Many people are shocked to learn that we have many beer fans in our office. In fact, we here at Assure a Smile are no strangers to the long-standing tradition of grabbing a cold beer after a long day’s work. In particular, we can occasionally be found at Miller’s Ale House, over at 11625 N. Kendall Dr. The reason people are shocked is because beer is often seen as another substance that negatively affects the quality of our oral health. However, it turns out that some beers, particularly those made with hops, are actually beneficial to our teeth. This is, of course, when consumed in moderation. Today, holistic dentist Dr. Ted Herrmann is blogging from his Miami, FL area office to talk about hop and what about it makes it beneficial to our oral health.
To start with, we want to spend some time talking about where hops come from. It’s interesting to note that hop wasn’t always as prominent in the brewing industry as it is now. In fact, for the longest time, hop was considered nothing more than a weed. It actually wasn’t until the colonial period of American history that this changed. During this time, the majority of beer being consumed in the colonies was imported. However, merchants were finding that a lot of the stock they were bringing over was rotting during the long trip across the Atlantic. This lead to the discovery that hops could prevent bacteria from growing in beer, keeping it safe the entire trip.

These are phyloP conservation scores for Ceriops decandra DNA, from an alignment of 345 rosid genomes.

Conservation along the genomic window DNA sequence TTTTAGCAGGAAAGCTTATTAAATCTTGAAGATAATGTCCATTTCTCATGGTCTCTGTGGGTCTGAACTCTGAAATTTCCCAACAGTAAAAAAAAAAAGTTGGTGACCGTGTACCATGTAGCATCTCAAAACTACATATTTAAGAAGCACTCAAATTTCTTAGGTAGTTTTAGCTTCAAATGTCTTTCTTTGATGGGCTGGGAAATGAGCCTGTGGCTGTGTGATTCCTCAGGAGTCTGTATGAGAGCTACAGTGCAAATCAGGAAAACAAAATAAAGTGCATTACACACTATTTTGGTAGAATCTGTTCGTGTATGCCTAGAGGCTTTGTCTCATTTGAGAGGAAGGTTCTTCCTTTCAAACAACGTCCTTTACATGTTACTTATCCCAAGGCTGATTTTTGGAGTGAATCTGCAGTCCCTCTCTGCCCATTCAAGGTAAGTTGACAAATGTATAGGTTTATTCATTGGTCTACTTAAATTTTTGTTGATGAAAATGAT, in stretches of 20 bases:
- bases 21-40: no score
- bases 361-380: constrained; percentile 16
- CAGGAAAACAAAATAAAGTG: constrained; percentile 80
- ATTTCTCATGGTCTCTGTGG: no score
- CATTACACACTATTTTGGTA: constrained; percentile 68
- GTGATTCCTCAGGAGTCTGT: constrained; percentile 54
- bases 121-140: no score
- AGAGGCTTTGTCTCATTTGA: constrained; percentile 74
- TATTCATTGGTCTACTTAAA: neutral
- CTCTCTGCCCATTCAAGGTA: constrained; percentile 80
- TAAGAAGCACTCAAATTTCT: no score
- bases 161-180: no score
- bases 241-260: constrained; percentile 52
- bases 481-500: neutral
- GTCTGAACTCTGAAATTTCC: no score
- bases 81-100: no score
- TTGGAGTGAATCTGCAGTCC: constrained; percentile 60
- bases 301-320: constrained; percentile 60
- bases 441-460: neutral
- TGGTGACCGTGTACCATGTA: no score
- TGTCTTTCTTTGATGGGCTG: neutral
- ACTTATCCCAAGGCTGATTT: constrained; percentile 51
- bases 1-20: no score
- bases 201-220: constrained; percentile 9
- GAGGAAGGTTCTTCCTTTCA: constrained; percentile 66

As time has gone by, brewers have found new ways to keep beer bacteria free. So why then are hops still so widely used? The reason for this is the fact that hops have many interesting effects on beer. For instance, depending on the strand used, hop can affect the taste or aroma of the beer. Some strands of hops can even make both of these changes at the same time. Fortunately, many people have come to enjoy these effects, and so hops remain in use even today.
So we now know how hop came to be used and why it sees use even today, but what makes it good for our teeth? Well, it turns out that the hop leaf is full of a group of chemicals called polyphenols. Polyphenols are naturally forming chemicals that have been proven to prevent oral cancer, reverse gum disease, and prevent plaque from building up on our teeth. One particular polyphenol found in hops is called xanthohumol, and has been found to kill viruses and prevent bacteria from sticking to teeth.
When consumed in moderation, it is unlikely that drinking beer will end up costing you any of your teeth. However, should you lose a tooth because of drinking too much alcohol, or for any other reason, rest assured that we can restore your smile using dental implants. To learn more about hops or dental implants, contact our office and schedule a consultation with Dr. Ted Herrmann today.
Dr. Theodore Herrmann
9220 SW 72nd Street, Suite 205
Monday: 8AM – 5PM
Tuesday: 7AM – 5PM
Wednesday: 7AM – 5PM
Thursday: 7AM – 3PM